Figure 14: The active PFC diode and one of the active PFC transistors
The active PFC circuit is managed by an FAN6982 active PFC controller.
Figure 15: Active PFC controller
The output of the active PFC circuit is filtered by three 180 µF x 450 V Japanese electrolytic capacitors, from Chemi-Con, labeled at 105° C. They are connected in parallel and are the equivalent of one 540 µF x 450 V capacitor.
Figure 16: Capacitors
In the switching section, four STP21NM60ND MOSFETs are employed using a full-bridge, resonant configuration. Each transistor supports up to 17 A at 25° C or 10 A at 100° C in continuous mode or up to 68 A at 25° C in pulse mode, with a maximum RDS(on) of 220 mΩ.
Figure 17: One of the active PFC transistors and the four switching transistors
The switching transistors are controlled by a CM6901 controller.
Figure 18: Resonant controller
Let’s now take a look at the secondary of this power supply.[nextpage title=”Secondary Analysis”]
As one would expect in a high-efficiency power supply, the Antec High Current Pro 750 W uses a synchronous design, where the Schottky rectifiers are replaced with MOSFETs. Also, the reviewed product uses a DC-DC design in its secondary. This means that the power supply is basically a +12 V unit, with the +5 V and +3.3 V outputs produced by two smaller power supplies connected to the main +12 V rail. Both designs are used to increase efficiency.
The +12 V output uses four IPD031N06L3 G MOSFETs, each one supporting up to 100 A at 100° C in continuous mode, or up to 400 A at 25° C in pulse mode, with a maximum RDS(on) of 3.1 mΩ. These transistors are located on the solder side of the printed circuit board and use the power supply case as their heatsink.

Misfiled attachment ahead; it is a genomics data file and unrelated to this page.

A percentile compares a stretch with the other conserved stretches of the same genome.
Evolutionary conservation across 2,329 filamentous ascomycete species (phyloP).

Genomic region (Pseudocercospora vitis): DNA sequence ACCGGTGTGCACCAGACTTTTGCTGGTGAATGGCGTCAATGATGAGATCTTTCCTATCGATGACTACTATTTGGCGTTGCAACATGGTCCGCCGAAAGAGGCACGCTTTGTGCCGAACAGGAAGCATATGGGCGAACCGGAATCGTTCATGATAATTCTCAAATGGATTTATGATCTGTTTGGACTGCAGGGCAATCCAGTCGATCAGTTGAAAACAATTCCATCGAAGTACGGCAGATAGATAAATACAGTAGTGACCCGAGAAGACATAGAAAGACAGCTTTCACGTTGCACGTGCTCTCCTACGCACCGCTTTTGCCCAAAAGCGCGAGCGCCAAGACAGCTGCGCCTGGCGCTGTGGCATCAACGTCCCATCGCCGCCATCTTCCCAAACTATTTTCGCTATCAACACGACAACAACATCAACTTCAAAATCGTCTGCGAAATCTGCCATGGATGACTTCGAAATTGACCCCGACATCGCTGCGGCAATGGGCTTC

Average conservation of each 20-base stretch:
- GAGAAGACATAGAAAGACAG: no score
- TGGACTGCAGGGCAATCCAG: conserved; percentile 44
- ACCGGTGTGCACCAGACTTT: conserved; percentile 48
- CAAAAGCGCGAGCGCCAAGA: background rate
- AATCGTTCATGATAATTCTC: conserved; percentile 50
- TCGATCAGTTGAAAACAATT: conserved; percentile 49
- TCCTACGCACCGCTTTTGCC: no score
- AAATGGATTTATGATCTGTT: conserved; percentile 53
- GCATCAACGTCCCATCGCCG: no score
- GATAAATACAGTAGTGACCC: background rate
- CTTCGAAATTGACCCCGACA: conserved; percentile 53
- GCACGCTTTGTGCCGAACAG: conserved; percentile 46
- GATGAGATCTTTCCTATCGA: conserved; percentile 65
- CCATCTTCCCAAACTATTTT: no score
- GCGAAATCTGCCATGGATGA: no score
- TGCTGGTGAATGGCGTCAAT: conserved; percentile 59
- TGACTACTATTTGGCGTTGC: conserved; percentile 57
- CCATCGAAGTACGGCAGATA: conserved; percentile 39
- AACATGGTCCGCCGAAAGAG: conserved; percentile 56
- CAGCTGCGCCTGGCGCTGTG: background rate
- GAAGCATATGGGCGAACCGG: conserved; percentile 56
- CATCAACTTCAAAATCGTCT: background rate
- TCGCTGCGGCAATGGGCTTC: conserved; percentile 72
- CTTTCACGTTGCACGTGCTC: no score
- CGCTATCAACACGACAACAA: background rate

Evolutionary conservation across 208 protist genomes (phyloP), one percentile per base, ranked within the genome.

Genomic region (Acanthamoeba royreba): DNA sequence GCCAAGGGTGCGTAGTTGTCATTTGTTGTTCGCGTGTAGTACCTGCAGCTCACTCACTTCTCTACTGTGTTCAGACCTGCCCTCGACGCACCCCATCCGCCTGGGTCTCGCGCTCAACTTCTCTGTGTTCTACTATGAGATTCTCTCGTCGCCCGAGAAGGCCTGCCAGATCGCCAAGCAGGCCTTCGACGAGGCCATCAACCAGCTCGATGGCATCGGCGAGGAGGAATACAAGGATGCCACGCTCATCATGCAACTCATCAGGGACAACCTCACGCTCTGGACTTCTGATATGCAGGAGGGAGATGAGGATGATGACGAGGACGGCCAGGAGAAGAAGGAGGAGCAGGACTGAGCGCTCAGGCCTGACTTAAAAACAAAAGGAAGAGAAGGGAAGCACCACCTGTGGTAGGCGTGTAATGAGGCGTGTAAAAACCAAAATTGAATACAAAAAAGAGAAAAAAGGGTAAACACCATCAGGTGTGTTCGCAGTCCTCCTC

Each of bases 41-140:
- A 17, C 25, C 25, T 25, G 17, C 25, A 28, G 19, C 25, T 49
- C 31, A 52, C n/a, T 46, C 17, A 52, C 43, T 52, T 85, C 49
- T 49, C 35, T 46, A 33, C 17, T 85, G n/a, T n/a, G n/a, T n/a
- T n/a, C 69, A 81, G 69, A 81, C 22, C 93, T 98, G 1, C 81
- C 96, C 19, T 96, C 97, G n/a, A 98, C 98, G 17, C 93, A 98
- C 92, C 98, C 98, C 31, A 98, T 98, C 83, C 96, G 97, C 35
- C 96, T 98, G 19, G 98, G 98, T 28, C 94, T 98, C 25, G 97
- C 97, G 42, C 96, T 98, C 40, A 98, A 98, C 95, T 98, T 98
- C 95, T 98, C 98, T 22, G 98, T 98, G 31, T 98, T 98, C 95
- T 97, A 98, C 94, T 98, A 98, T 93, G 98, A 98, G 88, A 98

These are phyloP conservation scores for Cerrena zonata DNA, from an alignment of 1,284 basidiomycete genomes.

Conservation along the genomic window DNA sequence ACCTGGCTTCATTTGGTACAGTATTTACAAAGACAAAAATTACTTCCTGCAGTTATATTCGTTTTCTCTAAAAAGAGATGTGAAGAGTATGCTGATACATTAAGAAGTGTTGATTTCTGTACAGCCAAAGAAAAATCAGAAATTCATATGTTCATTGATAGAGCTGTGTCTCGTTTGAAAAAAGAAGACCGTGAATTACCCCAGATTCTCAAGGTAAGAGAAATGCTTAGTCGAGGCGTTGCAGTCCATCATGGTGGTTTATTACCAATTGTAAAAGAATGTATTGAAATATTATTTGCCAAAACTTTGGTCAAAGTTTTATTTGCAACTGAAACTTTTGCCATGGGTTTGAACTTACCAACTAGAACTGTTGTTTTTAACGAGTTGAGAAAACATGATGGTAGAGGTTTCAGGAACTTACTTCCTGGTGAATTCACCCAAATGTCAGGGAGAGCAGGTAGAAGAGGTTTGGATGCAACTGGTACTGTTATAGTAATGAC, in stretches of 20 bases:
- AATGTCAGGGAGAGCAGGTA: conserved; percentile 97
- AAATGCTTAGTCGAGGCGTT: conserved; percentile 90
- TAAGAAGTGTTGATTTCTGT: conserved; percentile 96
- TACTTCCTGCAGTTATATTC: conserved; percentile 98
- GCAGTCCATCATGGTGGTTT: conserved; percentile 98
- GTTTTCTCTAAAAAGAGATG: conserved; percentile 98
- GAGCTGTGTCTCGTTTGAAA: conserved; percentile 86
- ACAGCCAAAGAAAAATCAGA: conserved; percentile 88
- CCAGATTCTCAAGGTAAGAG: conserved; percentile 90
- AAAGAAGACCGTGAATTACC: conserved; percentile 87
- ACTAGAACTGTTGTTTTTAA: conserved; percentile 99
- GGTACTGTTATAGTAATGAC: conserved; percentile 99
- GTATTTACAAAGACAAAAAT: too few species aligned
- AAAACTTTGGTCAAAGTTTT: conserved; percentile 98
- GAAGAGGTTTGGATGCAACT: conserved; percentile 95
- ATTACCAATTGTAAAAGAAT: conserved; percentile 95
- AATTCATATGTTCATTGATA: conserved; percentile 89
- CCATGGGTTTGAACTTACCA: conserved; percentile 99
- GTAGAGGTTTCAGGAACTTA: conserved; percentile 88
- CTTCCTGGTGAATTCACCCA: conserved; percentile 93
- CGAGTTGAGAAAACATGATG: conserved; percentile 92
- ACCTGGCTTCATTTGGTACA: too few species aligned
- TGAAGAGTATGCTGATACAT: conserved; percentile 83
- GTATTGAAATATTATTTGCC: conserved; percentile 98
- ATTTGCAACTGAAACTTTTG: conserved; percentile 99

Figure 19: The +12 V transistors
As explained, the +5 V and +3.3 V outputs are produced by two DC-DC converters, which are situated on a single printed circuit board located in the secondary section of the power supply. The converters are controlled by an APW7159 integrated circuit. The +3.3 V converter uses four AOD4132 MOSFETS, while the +5 V converter uses another three. Each transistor supports up to 85 A at 25° C or 63 A at 100° C in continuous mode and up to 200 A at 25° C in pulse mode, with a maximum RDS(on) of 6 mΩ.
Figure 20: The DC-DC converters
Figure 21: The DC-DC converters
The outputs of the power supply are monitored by a DWA103N integrated circuit. Unfortunately, the datasheet for this chip is not available.
Figure 22: Mon
The electrolytic capacitors available in the secondary are also Japanese, from Chemi-Con and Rubycon, and labeled at 105° C, as usual. As you can see in Figure 23, several solid capacitors are also used.